Similar principles hold for carbon-bearing fluids such as oil, natural gas and CO2, though the natural source of these fluids comes from the rock mass itself, through the “maturation” of buried organic matter or oxidation of deep inorganic carbon buried 100’s of kilometers down in the earth’s mantle.

In the case of Caroline, the CO2 derives from processes deep in the earth’s mantle allied to the volcanic province in south-eastern South Australia and western Victoria. On its way to the surface, this deeply sourced CO2 temporarily accumulates in the reservoir several kilometers deep tapped by the Caroline borehole. But because the reservoir must be naturally recharging and draining, the CO2 it contains is destined to make its way to the surface, to recharge the atmosphere as part of the natural carbon cycle.

The notion that the earth’s crust is naturally fluxed by carbon-bearing fluids is dramatically illustrated in parts of the world such as Timor Leste, where natural gas (mainly methane) leaks to the surface in such large quantities that it sustains numerous natural flames [see footnote 1].

In our quest to provide the numerous benefits that derive from cheap and accessible energy, we have dramatically impacted on the rates of natural carbon cycling through our earth’s crust. By depleting one reservoir of carbon we have necessarily enriched another - the Earth’s atmosphere.

Noting we didn’t set out with the desire to enrich the atmosphere in CO2, we now understand an unintentional consequence of this activity is a significant change in our climate system, with a very high probability of particularly dire consequences for Australia. The curious case of Caroline shines a light on the challenges and opportunities of one strategy for how we might manage the problem, namely CCS. Caroline shows us that CO2 can readily be returned to the crust, but doing so comes at a significant expense and with some risk. Caroline shows us that to manage the problem we need to better understand the crust’s natural fluid cycling.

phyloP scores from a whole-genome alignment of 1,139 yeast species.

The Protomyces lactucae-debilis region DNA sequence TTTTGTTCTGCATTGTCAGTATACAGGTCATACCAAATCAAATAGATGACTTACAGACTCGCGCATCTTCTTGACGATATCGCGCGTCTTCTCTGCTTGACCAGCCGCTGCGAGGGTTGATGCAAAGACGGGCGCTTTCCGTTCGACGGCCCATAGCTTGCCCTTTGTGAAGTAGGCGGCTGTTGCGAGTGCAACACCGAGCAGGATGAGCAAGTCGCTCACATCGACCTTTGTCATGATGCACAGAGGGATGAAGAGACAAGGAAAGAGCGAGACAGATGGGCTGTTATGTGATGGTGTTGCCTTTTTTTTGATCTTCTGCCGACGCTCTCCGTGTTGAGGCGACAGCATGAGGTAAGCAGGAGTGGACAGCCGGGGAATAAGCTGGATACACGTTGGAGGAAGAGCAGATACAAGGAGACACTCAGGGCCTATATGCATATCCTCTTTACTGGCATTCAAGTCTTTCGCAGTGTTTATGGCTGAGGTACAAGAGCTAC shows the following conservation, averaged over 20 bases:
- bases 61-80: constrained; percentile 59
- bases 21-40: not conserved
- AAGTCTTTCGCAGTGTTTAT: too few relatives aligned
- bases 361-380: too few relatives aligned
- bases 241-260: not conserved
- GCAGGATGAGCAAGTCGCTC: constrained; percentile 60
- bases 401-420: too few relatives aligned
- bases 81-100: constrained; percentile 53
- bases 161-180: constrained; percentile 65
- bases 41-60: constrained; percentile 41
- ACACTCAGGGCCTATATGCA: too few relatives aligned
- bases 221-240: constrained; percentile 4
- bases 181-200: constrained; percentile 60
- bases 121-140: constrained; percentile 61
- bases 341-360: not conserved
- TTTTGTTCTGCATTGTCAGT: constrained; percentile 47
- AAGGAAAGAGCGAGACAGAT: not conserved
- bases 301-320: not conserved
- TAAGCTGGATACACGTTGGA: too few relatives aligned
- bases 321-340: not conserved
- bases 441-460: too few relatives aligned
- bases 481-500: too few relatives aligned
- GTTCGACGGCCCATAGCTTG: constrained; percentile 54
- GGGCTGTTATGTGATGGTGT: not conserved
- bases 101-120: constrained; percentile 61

Perhaps more pertinently, the curious case of Caroline suggests we might benefit from rethinking our relationship with our earth’s crust. Rather than simply treating it as a source of resources to be extracted or a repository for our waste, there is potentially greater value in treating it as a system to managed for the variety of services it can provide. For example, as we now understand is true of our groundwater systems, there is benefit in attributing value to the pore space, beyond the value of the fluids that can be extracted in the short-run.

The idea of “crustal services” has obvious analogies with the way ecologists frame ecological services and is a theme that I hope to return to in a future post.

  1. Timor is essentially a highly fractured natural gas reservoir. In fact its geology shares much in common with that of the Timor Sea gas fields such as Greater Sunrise and Bayu-Undan. The only significant difference is that geologically Timor has been literally smashed up in the process of tectonic “collision” between the leading edge of the Australian continent and the Indonesian volcanic island chain. That “collision” commenced about three million years ago, and on Timor has lead to the fracturing of the reservoir seals that would otherwise trap the gas in deep underground reservoirs.